1 Chronicles 9:1–10:14
We’re nearing the end of the genealogies in 1 Chronicles. It’s good to keep in mind that the books 1 and 2 Chronicles are written from a priestly perspective, so it’s no wonder the city of Jerusalem and the tribe of Levi (the priestly tribe) get more attention in this section.
Today’s reading covers:
The dwellers in Jerusalem (1 Chronicles 9:1-9)
The priests in Jerusalem (1 Chronicles 9:10-13)
The Levites in Jerusalem (1 Chronicles 9:14-16)
The gatekeepers (1 Chronicles 9:17-27)
The Levitical servants (1 Chronicles 9:28-34)
The family of King Saul and his death (1 Chronicles 9:35-10:14)
Verse 1 of chapter 9 gives us a brief description of how Judah was conquered and carried away captive by the Babylonians (586 B.C.). The reason? Unfaithfulness. After years of warning from God and His prophets, the sins of the nation persisted and His people were therefore judged.
Seventy years later the Jews were permitted to return to the land. As a matter of fact the Bible Knowledge Commentary said this, “The purpose of the remainder of chapter 9 is to identify the people who settled in Jerusalem and Gibeon after their return from the Exile.” So we read in:
1 Chronicles 9:2 (NLT) The first of the exiles to return to their property in their former towns were priests, Levites, Temple servants, and other Israelites.
We read of the Dwellers in Jerusalem, Priests who headed up the ministry, Levites, who were helpers to the priests, and the Gatekeepers. Holmon Bible Dictionary explains what a gatekeeper is, “One who guards access to a place, either a city (2 Sam. 18:26; 2 Kings 7:10–11), a residence (John 18:17), the sacred precincts of the ark (1 Chron. 15:23–24), or the temple (1 Chron. 23:5). KJV uses “porter.” Temple gatekeepers were charged with preventing anyone unclean from entering the temple (2 Chron. 23:19) and with guarding the temple treasuries and storehouses (1 Chron. 9:26; 26:20–22; Neh. 12:25).”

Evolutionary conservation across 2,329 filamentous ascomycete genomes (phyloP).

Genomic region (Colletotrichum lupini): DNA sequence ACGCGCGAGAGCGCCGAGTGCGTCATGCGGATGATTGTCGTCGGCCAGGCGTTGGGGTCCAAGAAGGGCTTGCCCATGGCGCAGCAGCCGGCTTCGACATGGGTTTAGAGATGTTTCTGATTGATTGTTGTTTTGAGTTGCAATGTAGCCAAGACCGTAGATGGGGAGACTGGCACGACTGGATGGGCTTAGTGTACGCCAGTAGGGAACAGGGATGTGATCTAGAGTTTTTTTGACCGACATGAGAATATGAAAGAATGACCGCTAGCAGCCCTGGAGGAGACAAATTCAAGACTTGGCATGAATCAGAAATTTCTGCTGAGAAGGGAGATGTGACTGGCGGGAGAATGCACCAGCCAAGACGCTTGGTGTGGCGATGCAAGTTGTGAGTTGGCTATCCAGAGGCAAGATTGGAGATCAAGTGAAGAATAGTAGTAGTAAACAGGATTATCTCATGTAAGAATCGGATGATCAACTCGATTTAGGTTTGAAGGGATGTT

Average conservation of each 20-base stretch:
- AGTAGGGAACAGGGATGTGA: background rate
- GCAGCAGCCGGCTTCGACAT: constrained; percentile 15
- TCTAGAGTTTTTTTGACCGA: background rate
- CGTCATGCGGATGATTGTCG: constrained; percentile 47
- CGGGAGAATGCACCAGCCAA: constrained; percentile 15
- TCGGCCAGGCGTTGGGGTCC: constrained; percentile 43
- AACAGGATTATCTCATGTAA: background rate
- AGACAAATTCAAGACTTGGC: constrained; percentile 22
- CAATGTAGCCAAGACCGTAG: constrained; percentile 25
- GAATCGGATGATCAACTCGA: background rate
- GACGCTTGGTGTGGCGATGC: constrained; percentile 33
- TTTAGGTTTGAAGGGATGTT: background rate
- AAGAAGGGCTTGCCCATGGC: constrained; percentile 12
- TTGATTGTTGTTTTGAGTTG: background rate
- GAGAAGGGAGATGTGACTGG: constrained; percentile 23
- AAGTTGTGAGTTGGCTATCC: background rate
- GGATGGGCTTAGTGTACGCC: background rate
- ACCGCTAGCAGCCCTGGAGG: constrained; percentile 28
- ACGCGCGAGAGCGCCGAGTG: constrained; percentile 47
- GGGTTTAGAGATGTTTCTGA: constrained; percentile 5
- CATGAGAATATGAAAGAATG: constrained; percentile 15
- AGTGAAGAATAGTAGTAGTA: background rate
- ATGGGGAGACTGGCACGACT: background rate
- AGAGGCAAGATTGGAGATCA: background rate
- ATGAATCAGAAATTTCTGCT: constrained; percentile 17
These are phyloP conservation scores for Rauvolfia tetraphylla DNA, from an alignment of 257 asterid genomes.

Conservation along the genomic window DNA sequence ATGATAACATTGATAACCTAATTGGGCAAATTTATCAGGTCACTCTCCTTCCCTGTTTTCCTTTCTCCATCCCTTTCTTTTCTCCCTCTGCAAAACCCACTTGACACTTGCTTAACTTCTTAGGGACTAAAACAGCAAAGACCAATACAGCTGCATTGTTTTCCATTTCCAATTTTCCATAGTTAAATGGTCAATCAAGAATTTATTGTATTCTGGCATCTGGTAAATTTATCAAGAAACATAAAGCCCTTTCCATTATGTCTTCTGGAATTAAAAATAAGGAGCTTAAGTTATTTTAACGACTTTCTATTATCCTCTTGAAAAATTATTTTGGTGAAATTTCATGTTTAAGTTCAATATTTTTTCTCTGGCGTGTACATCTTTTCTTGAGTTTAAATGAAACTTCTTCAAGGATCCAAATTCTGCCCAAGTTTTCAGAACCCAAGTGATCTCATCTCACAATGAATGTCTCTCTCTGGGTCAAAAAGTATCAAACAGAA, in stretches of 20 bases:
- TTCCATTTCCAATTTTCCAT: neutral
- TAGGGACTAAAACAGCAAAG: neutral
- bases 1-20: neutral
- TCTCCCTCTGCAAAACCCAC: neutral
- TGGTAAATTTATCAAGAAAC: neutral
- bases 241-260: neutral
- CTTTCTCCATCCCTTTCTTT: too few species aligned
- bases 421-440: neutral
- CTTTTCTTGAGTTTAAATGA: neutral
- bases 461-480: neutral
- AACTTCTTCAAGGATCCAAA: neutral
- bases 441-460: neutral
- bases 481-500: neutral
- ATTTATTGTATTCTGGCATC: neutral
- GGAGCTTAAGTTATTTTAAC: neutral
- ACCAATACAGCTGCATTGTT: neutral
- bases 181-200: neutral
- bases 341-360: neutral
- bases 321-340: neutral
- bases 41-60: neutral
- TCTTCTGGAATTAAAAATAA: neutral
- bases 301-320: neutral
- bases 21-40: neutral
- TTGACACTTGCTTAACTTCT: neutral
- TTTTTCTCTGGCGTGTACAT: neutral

I’m fascinated by the detailed responsibilities of the Levites in 1 Chronicles 9:28-34. There were those in charge of the serving vessels, furnishings, fine flour, wine, and oil. There who those who made spices, others who baked, and those who prepared the showbread each week. We read in 1 Chronicles 9:33 of the singers who were free from other responsibilities, they did music ministry full-time. As I read this section I’m reminded that the church is described as a body. We’re all different parts of that body with different responsibilities, and we all need each other. What’s your part? Ask God and He will reveal this to you; if you’re willing to follow Him, He will lead you, and use you (see 1 Corinthians 12:15-27; Ephesians 4:15-16).
The account of King Saul and his sons killed in battle is a heartbreaking story. Not necessarily that he died (for we will all die one day). It’s just the fact that his death was premature and his death was due to his unfaithfulness (1 Chronicles 10:13). It’s truly tragic how his unfaithfulness caused the death of his sons and the defeat of a nation. King Saul had a good beginning, but a terrible ending. God help us to learn from his tragedy. How will our lives end?
1 Chronicles 10:13–14 (NKJV) “So Saul died for his unfaithfulness which he had committed against the LORD, because he did not keep the word of the LORD, and also because he consulted a medium for guidance. 14 But he did not inquire of the LORD; therefore He killed him, and turned the kingdom over to David the son of Jesse.”
After a long abstinence from food, Paul stood up in the middle of everyone and spoke, for he had been praying. He told them how an angel had appeared to him, encouraging him not to be afraid, for he must be brought before Caesar. The angel also told Paul that God had granted him all those who sailed with him, all 276 souls would be safe! Isn’t that cool? How Paul had been praying for them? Paul believed and received the promise! I love what he said in: